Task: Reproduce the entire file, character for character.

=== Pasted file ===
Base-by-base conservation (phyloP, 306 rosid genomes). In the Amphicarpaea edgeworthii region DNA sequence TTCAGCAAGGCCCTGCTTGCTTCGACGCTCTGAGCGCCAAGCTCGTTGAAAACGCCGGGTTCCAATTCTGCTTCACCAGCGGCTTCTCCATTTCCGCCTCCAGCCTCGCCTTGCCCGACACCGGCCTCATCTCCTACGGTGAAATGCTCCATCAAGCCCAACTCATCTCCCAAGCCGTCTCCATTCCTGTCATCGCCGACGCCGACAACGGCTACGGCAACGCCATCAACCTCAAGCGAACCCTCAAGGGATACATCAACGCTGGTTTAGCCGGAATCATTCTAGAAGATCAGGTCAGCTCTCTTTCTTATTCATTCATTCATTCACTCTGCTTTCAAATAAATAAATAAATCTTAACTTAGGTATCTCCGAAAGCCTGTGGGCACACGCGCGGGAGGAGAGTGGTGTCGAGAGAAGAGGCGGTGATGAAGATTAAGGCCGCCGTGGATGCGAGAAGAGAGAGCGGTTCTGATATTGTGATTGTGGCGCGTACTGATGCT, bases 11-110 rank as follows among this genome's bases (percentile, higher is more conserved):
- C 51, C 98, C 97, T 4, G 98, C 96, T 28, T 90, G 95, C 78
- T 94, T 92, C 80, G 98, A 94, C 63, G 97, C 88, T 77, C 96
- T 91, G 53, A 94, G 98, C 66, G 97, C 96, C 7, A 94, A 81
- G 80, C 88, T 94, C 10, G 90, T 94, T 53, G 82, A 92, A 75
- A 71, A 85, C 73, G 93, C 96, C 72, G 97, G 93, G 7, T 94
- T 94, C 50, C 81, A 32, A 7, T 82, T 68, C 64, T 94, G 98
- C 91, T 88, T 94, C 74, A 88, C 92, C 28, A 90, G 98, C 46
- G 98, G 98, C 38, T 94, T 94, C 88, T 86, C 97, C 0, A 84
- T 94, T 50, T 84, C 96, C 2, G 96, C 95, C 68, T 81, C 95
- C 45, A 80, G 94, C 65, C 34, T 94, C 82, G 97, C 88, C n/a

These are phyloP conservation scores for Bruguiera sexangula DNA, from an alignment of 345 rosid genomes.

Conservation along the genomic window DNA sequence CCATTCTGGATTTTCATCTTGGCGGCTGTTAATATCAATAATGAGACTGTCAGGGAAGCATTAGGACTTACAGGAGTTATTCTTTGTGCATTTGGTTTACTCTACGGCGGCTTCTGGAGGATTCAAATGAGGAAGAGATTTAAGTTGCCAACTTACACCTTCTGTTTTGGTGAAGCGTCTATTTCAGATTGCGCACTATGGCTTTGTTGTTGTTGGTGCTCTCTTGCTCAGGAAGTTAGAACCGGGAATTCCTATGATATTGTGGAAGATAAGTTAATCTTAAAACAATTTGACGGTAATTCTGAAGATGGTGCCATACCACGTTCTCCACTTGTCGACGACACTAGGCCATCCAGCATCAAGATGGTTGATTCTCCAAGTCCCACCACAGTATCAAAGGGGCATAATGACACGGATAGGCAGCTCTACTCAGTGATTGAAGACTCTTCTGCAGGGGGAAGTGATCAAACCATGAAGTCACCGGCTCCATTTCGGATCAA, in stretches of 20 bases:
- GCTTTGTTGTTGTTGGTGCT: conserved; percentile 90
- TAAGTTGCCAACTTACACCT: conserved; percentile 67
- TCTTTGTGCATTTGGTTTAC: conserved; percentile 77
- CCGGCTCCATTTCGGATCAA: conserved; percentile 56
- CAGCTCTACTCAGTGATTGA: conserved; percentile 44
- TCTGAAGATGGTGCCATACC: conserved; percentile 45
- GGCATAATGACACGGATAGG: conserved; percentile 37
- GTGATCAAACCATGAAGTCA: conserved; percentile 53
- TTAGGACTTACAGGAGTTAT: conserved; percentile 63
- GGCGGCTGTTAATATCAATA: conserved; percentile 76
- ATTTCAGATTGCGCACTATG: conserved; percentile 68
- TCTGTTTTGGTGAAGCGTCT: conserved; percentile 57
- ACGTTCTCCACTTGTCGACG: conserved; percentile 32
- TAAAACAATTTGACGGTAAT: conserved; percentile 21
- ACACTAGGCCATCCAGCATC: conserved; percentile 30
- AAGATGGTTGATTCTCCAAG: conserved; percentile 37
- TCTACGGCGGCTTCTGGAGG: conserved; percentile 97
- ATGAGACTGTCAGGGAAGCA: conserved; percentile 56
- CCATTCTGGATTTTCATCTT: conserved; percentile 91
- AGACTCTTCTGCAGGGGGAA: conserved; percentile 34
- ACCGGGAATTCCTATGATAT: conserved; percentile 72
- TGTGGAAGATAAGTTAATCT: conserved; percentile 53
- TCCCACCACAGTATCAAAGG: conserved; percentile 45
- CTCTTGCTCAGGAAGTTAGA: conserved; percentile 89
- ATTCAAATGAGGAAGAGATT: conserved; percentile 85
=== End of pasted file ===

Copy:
Base-by-base conservation (phyloP, 306 rosid genomes). In the Amphicarpaea edgeworthii region DNA sequence TTCAGCAAGGCCCTGCTTGCTTCGACGCTCTGAGCGCCAAGCTCGTTGAAAACGCCGGGTTCCAATTCTGCTTCACCAGCGGCTTCTCCATTTCCGCCTCCAGCCTCGCCTTGCCCGACACCGGCCTCATCTCCTACGGTGAAATGCTCCATCAAGCCCAACTCATCTCCCAAGCCGTCTCCATTCCTGTCATCGCCGACGCCGACAACGGCTACGGCAACGCCATCAACCTCAAGCGAACCCTCAAGGGATACATCAACGCTGGTTTAGCCGGAATCATTCTAGAAGATCAGGTCAGCTCTCTTTCTTATTCATTCATTCATTCACTCTGCTTTCAAATAAATAAATAAATCTTAACTTAGGTATCTCCGAAAGCCTGTGGGCACACGCGCGGGAGGAGAGTGGTGTCGAGAGAAGAGGCGGTGATGAAGATTAAGGCCGCCGTGGATGCGAGAAGAGAGAGCGGTTCTGATATTGTGATTGTGGCGCGTACTGATGCT, bases 11-110 rank as follows among this genome's bases (percentile, higher is more conserved):
- C 51, C 98, C 97, T 4, G 98, C 96, T 28, T 90, G 95, C 78
- T 94, T 92, C 80, G 98, A 94, C 63, G 97, C 88, T 77, C 96
- T 91, G 53, A 94, G 98, C 66, G 97, C 96, C 7, A 94, A 81
- G 80, C 88, T 94, C 10, G 90, T 94, T 53, G 82, A 92, A 75
- A 71, A 85, C 73, G 93, C 96, C 72, G 97, G 93, G 7, T 94
- T 94, C 50, C 81, A 32, A 7, T 82, T 68, C 64, T 94, G 98
- C 91, T 88, T 94, C 74, A 88, C 92, C 28, A 90, G 98, C 46
- G 98, G 98, C 38, T 94, T 94, C 88, T 86, C 97, C 0, A 84
- T 94, T 50, T 84, C 96, C 2, G 96, C 95, C 68, T 81, C 95
- C 45, A 80, G 94, C 65, C 34, T 94, C 82, G 97, C 88, C n/a

These are phyloP conservation scores for Bruguiera sexangula DNA, from an alignment of 345 rosid genomes.

Conservation along the genomic window DNA sequence CCATTCTGGATTTTCATCTTGGCGGCTGTTAATATCAATAATGAGACTGTCAGGGAAGCATTAGGACTTACAGGAGTTATTCTTTGTGCATTTGGTTTACTCTACGGCGGCTTCTGGAGGATTCAAATGAGGAAGAGATTTAAGTTGCCAACTTACACCTTCTGTTTTGGTGAAGCGTCTATTTCAGATTGCGCACTATGGCTTTGTTGTTGTTGGTGCTCTCTTGCTCAGGAAGTTAGAACCGGGAATTCCTATGATATTGTGGAAGATAAGTTAATCTTAAAACAATTTGACGGTAATTCTGAAGATGGTGCCATACCACGTTCTCCACTTGTCGACGACACTAGGCCATCCAGCATCAAGATGGTTGATTCTCCAAGTCCCACCACAGTATCAAAGGGGCATAATGACACGGATAGGCAGCTCTACTCAGTGATTGAAGACTCTTCTGCAGGGGGAAGTGATCAAACCATGAAGTCACCGGCTCCATTTCGGATCAA, in stretches of 20 bases:
- GCTTTGTTGTTGTTGGTGCT: conserved; percentile 90
- TAAGTTGCCAACTTACACCT: conserved; percentile 67
- TCTTTGTGCATTTGGTTTAC: conserved; percentile 77
- CCGGCTCCATTTCGGATCAA: conserved; percentile 56
- CAGCTCTACTCAGTGATTGA: conserved; percentile 44
- TCTGAAGATGGTGCCATACC: conserved; percentile 45
- GGCATAATGACACGGATAGG: conserved; percentile 37
- GTGATCAAACCATGAAGTCA: conserved; percentile 53
- TTAGGACTTACAGGAGTTAT: conserved; percentile 63
- GGCGGCTGTTAATATCAATA: conserved; percentile 76
- ATTTCAGATTGCGCACTATG: conserved; percentile 68
- TCTGTTTTGGTGAAGCGTCT: conserved; percentile 57
- ACGTTCTCCACTTGTCGACG: conserved; percentile 32
- TAAAACAATTTGACGGTAAT: conserved; percentile 21
- ACACTAGGCCATCCAGCATC: conserved; percentile 30
- AAGATGGTTGATTCTCCAAG: conserved; percentile 37
- TCTACGGCGGCTTCTGGAGG: conserved; percentile 97
- ATGAGACTGTCAGGGAAGCA: conserved; percentile 56
- CCATTCTGGATTTTCATCTT: conserved; percentile 91
- AGACTCTTCTGCAGGGGGAA: conserved; percentile 34
- ACCGGGAATTCCTATGATAT: conserved; percentile 72
- TGTGGAAGATAAGTTAATCT: conserved; percentile 53
- TCCCACCACAGTATCAAAGG: conserved; percentile 45
- CTCTTGCTCAGGAAGTTAGA: conserved; percentile 89
- ATTCAAATGAGGAAGAGATT: conserved; percentile 85